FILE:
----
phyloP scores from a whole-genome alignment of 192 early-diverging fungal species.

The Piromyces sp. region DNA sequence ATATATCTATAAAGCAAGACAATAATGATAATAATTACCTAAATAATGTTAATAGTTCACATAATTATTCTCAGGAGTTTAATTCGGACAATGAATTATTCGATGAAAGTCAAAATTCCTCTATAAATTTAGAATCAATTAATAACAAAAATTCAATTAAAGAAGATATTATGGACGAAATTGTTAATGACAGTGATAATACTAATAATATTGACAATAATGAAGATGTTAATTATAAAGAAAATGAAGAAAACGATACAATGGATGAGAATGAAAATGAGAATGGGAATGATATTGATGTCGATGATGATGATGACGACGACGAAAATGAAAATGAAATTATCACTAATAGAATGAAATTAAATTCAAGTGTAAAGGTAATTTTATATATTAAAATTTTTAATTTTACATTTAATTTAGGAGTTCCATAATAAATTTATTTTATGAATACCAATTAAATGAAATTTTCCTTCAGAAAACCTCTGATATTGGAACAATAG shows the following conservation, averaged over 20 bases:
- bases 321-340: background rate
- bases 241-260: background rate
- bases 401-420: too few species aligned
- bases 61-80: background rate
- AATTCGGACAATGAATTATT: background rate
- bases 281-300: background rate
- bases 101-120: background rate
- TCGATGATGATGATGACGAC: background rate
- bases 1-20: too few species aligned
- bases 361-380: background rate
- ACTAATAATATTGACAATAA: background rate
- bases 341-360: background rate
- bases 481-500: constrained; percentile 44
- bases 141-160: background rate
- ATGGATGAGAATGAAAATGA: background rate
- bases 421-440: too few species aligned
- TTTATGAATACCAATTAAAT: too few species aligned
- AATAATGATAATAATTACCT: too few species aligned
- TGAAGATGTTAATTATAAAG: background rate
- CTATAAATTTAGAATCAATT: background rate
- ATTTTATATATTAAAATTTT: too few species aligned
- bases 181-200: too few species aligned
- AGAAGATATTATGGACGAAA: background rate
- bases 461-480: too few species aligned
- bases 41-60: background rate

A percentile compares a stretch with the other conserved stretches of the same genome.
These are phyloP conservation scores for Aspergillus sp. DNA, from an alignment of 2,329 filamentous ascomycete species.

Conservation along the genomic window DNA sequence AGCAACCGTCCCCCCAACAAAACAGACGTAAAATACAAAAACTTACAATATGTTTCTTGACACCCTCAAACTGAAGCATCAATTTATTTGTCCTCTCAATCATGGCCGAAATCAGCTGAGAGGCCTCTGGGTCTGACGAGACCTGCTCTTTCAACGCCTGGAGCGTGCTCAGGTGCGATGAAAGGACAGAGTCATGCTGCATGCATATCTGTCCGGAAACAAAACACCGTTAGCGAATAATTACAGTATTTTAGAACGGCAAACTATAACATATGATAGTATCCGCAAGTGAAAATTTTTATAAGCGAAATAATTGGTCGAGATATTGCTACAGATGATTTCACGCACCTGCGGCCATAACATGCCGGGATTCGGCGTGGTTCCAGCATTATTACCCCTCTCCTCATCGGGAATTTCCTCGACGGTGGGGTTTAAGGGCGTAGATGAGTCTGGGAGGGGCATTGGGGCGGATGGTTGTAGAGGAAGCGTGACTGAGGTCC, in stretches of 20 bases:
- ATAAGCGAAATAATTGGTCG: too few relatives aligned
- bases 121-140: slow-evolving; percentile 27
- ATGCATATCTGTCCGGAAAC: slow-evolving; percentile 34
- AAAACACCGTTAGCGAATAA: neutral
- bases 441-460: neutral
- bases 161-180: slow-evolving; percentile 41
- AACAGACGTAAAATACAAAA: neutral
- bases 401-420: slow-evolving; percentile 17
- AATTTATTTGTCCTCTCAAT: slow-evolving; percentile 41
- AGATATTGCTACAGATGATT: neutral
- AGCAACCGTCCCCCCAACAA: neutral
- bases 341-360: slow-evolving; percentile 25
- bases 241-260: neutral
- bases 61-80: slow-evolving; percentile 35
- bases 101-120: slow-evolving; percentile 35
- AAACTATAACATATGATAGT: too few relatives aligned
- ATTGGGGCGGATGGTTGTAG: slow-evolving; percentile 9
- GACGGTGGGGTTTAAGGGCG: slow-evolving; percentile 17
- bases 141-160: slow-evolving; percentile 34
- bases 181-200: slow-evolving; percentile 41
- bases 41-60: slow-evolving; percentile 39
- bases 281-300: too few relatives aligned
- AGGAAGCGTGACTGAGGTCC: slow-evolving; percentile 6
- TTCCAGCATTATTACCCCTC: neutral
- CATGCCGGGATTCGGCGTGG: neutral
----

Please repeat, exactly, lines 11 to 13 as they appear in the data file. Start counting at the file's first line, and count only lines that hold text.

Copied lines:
- bases 1-20: too few species aligned
- bases 361-380: background rate
- ACTAATAATATTGACAATAA: background rate